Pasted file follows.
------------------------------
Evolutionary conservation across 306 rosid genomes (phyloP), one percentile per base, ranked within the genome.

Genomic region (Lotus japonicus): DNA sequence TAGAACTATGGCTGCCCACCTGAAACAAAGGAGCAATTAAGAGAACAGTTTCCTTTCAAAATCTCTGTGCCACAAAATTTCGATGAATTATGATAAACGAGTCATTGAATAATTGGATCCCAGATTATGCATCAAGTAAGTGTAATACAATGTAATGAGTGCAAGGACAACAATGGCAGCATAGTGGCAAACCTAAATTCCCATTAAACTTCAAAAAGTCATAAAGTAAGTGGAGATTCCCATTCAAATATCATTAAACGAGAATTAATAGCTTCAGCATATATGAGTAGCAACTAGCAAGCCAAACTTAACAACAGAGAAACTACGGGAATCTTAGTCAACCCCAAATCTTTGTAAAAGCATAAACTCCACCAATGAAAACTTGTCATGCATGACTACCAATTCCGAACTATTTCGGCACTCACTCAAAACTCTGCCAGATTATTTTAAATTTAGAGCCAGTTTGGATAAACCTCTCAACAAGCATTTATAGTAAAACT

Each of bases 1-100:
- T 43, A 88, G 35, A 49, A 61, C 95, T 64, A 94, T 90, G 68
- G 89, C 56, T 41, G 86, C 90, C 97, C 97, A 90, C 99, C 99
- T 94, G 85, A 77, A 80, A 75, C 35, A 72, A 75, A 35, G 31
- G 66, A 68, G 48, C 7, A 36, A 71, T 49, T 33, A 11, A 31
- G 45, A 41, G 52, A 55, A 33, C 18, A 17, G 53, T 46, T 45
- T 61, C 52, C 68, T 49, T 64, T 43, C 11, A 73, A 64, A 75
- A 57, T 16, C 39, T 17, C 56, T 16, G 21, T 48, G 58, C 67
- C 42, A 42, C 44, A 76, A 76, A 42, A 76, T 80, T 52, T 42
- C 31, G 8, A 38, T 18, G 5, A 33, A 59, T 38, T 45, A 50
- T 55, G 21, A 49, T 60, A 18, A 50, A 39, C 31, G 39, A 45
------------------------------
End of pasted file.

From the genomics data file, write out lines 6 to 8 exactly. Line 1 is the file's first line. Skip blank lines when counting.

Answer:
- T 94, G 85, A 77, A 80, A 75, C 35, A 72, A 75, A 35, G 31
- G 66, A 68, G 48, C 7, A 36, A 71, T 49, T 33, A 11, A 31
- G 45, A 41, G 52, A 55, A 33, C 18, A 17, G 53, T 46, T 45